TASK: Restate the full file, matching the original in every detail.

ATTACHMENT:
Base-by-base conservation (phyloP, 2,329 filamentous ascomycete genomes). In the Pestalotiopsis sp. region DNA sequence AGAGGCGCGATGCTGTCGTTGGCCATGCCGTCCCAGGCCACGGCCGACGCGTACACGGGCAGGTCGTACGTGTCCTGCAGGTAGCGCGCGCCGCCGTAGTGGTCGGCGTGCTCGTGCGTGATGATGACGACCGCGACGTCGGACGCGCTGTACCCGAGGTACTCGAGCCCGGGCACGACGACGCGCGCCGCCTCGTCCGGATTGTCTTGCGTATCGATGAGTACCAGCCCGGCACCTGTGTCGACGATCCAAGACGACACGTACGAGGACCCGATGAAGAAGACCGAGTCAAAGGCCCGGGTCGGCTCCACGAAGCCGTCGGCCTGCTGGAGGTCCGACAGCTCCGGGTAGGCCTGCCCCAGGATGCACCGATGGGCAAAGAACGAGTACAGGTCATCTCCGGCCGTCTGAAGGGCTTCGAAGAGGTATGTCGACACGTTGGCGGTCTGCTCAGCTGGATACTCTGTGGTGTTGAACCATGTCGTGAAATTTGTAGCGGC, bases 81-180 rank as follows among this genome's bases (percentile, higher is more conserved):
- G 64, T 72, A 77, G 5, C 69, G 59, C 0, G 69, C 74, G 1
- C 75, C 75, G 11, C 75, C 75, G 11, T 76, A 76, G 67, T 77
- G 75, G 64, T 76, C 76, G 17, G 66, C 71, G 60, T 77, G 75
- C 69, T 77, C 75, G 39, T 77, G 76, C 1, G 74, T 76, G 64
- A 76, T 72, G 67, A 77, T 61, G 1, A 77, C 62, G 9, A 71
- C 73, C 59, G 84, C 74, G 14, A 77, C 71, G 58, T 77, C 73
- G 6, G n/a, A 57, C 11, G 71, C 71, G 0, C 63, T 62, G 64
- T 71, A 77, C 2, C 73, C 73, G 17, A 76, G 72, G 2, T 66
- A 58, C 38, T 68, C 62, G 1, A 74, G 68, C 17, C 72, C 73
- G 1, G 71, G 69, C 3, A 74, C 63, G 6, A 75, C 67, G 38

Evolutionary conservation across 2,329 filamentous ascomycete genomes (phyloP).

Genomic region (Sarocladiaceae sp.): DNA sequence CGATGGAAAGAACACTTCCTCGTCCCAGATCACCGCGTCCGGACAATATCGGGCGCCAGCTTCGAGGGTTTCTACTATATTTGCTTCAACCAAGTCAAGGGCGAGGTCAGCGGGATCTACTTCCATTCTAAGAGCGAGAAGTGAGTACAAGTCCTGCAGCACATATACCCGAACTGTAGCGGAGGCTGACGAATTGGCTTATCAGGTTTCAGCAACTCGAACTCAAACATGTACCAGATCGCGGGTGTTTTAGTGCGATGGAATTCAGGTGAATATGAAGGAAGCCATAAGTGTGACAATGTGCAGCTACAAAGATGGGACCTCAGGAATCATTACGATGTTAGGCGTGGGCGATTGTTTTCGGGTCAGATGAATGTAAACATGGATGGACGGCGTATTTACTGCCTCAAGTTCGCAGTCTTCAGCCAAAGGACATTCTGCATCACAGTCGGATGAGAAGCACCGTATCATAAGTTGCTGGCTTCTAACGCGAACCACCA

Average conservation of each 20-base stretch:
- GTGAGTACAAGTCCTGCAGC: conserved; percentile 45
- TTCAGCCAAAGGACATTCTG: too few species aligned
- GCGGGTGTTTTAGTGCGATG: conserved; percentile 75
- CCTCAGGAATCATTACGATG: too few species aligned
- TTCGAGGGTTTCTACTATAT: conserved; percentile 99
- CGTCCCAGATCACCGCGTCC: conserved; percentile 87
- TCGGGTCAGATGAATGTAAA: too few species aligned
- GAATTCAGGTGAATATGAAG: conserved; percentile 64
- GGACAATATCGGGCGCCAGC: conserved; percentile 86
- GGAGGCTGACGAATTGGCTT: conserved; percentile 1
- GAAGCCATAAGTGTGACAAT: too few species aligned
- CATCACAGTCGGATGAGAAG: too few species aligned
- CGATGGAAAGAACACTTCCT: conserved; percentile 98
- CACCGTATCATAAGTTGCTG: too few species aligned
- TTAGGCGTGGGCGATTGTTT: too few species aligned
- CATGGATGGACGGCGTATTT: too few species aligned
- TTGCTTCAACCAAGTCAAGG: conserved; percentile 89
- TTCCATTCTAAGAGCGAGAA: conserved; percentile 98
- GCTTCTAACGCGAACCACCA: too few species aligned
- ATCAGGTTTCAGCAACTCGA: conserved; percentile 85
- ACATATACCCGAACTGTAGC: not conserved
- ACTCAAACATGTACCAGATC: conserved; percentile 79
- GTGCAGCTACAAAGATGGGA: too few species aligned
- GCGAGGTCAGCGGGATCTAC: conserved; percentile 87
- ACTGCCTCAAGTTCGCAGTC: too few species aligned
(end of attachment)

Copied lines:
Base-by-base conservation (phyloP, 2,329 filamentous ascomycete genomes). In the Pestalotiopsis sp. region DNA sequence AGAGGCGCGATGCTGTCGTTGGCCATGCCGTCCCAGGCCACGGCCGACGCGTACACGGGCAGGTCGTACGTGTCCTGCAGGTAGCGCGCGCCGCCGTAGTGGTCGGCGTGCTCGTGCGTGATGATGACGACCGCGACGTCGGACGCGCTGTACCCGAGGTACTCGAGCCCGGGCACGACGACGCGCGCCGCCTCGTCCGGATTGTCTTGCGTATCGATGAGTACCAGCCCGGCACCTGTGTCGACGATCCAAGACGACACGTACGAGGACCCGATGAAGAAGACCGAGTCAAAGGCCCGGGTCGGCTCCACGAAGCCGTCGGCCTGCTGGAGGTCCGACAGCTCCGGGTAGGCCTGCCCCAGGATGCACCGATGGGCAAAGAACGAGTACAGGTCATCTCCGGCCGTCTGAAGGGCTTCGAAGAGGTATGTCGACACGTTGGCGGTCTGCTCAGCTGGATACTCTGTGGTGTTGAACCATGTCGTGAAATTTGTAGCGGC, bases 81-180 rank as follows among this genome's bases (percentile, higher is more conserved):
- G 64, T 72, A 77, G 5, C 69, G 59, C 0, G 69, C 74, G 1
- C 75, C 75, G 11, C 75, C 75, G 11, T 76, A 76, G 67, T 77
- G 75, G 64, T 76, C 76, G 17, G 66, C 71, G 60, T 77, G 75
- C 69, T 77, C 75, G 39, T 77, G 76, C 1, G 74, T 76, G 64
- A 76, T 72, G 67, A 77, T 61, G 1, A 77, C 62, G 9, A 71
- C 73, C 59, G 84, C 74, G 14, A 77, C 71, G 58, T 77, C 73
- G 6, G n/a, A 57, C 11, G 71, C 71, G 0, C 63, T 62, G 64
- T 71, A 77, C 2, C 73, C 73, G 17, A 76, G 72, G 2, T 66
- A 58, C 38, T 68, C 62, G 1, A 74, G 68, C 17, C 72, C 73
- G 1, G 71, G 69, C 3, A 74, C 63, G 6, A 75, C 67, G 38

Evolutionary conservation across 2,329 filamentous ascomycete genomes (phyloP).

Genomic region (Sarocladiaceae sp.): DNA sequence CGATGGAAAGAACACTTCCTCGTCCCAGATCACCGCGTCCGGACAATATCGGGCGCCAGCTTCGAGGGTTTCTACTATATTTGCTTCAACCAAGTCAAGGGCGAGGTCAGCGGGATCTACTTCCATTCTAAGAGCGAGAAGTGAGTACAAGTCCTGCAGCACATATACCCGAACTGTAGCGGAGGCTGACGAATTGGCTTATCAGGTTTCAGCAACTCGAACTCAAACATGTACCAGATCGCGGGTGTTTTAGTGCGATGGAATTCAGGTGAATATGAAGGAAGCCATAAGTGTGACAATGTGCAGCTACAAAGATGGGACCTCAGGAATCATTACGATGTTAGGCGTGGGCGATTGTTTTCGGGTCAGATGAATGTAAACATGGATGGACGGCGTATTTACTGCCTCAAGTTCGCAGTCTTCAGCCAAAGGACATTCTGCATCACAGTCGGATGAGAAGCACCGTATCATAAGTTGCTGGCTTCTAACGCGAACCACCA

Average conservation of each 20-base stretch:
- GTGAGTACAAGTCCTGCAGC: conserved; percentile 45
- TTCAGCCAAAGGACATTCTG: too few species aligned
- GCGGGTGTTTTAGTGCGATG: conserved; percentile 75
- CCTCAGGAATCATTACGATG: too few species aligned
- TTCGAGGGTTTCTACTATAT: conserved; percentile 99
- CGTCCCAGATCACCGCGTCC: conserved; percentile 87
- TCGGGTCAGATGAATGTAAA: too few species aligned
- GAATTCAGGTGAATATGAAG: conserved; percentile 64
- GGACAATATCGGGCGCCAGC: conserved; percentile 86
- GGAGGCTGACGAATTGGCTT: conserved; percentile 1
- GAAGCCATAAGTGTGACAAT: too few species aligned
- CATCACAGTCGGATGAGAAG: too few species aligned
- CGATGGAAAGAACACTTCCT: conserved; percentile 98
- CACCGTATCATAAGTTGCTG: too few species aligned
- TTAGGCGTGGGCGATTGTTT: too few species aligned
- CATGGATGGACGGCGTATTT: too few species aligned
- TTGCTTCAACCAAGTCAAGG: conserved; percentile 89
- TTCCATTCTAAGAGCGAGAA: conserved; percentile 98
- GCTTCTAACGCGAACCACCA: too few species aligned
- ATCAGGTTTCAGCAACTCGA: conserved; percentile 85
- ACATATACCCGAACTGTAGC: not conserved
- ACTCAAACATGTACCAGATC: conserved; percentile 79
- GTGCAGCTACAAAGATGGGA: too few species aligned
- GCGAGGTCAGCGGGATCTAC: conserved; percentile 87
- ACTGCCTCAAGTTCGCAGTC: too few species aligned